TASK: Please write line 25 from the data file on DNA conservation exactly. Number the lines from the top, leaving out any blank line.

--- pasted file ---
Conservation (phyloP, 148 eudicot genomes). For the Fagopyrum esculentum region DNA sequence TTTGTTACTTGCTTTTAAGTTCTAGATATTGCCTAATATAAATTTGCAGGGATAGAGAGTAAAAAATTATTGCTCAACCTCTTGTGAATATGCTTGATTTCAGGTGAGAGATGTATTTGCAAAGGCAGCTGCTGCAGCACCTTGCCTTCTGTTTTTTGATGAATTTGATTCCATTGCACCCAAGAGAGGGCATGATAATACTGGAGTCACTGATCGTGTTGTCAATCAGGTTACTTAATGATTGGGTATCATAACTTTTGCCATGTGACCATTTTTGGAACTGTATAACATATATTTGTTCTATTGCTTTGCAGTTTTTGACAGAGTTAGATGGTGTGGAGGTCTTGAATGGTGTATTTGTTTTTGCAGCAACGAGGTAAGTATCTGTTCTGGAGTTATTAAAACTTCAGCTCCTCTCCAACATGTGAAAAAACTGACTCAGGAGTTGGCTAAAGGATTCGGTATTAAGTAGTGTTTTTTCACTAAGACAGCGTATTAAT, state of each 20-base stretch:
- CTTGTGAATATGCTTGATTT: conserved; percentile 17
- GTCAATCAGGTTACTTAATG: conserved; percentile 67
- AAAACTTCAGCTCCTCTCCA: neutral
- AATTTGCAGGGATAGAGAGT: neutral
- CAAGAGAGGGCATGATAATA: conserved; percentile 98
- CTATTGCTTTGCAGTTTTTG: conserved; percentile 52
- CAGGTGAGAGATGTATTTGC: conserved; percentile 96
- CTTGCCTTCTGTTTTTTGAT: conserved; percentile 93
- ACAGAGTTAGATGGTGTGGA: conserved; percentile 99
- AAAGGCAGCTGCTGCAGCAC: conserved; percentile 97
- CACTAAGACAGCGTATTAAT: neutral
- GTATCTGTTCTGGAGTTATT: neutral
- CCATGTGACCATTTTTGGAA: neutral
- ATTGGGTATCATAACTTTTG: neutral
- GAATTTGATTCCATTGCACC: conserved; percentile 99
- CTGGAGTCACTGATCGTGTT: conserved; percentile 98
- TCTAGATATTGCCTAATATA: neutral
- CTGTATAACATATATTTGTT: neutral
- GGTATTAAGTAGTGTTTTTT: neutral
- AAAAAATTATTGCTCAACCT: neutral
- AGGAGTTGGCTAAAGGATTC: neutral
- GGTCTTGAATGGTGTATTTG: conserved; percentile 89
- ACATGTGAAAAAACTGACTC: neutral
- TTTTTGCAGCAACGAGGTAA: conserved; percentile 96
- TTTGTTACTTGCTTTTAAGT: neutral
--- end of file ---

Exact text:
- TTTTTGCAGCAACGAGGTAA: conserved; percentile 96